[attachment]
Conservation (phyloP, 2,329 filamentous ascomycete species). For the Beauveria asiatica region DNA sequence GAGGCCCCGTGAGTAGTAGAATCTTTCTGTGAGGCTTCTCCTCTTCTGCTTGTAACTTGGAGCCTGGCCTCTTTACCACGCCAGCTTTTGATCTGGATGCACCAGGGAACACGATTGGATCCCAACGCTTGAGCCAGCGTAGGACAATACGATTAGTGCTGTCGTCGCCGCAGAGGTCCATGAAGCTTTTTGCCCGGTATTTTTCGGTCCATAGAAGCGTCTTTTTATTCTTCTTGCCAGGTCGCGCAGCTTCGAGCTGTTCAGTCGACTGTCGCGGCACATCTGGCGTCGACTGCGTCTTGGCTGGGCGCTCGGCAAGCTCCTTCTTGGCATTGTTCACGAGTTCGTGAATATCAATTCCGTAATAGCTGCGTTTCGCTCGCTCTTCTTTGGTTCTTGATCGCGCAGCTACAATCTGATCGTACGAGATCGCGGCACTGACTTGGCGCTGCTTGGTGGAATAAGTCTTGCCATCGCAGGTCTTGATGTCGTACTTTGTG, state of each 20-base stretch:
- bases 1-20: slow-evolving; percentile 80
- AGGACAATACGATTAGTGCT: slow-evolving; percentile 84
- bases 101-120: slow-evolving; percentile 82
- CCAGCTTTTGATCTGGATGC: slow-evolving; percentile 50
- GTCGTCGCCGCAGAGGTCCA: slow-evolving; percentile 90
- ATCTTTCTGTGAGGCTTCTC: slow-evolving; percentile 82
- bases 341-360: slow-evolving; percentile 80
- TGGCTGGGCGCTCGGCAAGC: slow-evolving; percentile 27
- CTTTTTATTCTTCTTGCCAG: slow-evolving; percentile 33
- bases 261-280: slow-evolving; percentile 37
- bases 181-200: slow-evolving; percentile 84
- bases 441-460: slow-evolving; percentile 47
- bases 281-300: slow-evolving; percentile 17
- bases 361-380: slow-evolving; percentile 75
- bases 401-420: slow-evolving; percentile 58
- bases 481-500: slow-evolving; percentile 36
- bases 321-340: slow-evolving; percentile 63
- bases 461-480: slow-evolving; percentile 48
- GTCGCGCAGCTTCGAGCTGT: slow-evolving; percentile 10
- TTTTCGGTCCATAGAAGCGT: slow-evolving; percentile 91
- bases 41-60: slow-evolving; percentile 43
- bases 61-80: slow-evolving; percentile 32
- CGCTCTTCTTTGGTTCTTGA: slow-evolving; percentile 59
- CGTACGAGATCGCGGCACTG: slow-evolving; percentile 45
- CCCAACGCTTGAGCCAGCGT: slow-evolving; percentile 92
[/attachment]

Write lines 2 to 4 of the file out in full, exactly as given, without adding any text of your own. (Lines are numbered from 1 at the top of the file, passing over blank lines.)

- bases 1-20: slow-evolving; percentile 80
- AGGACAATACGATTAGTGCT: slow-evolving; percentile 84
- bases 101-120: slow-evolving; percentile 82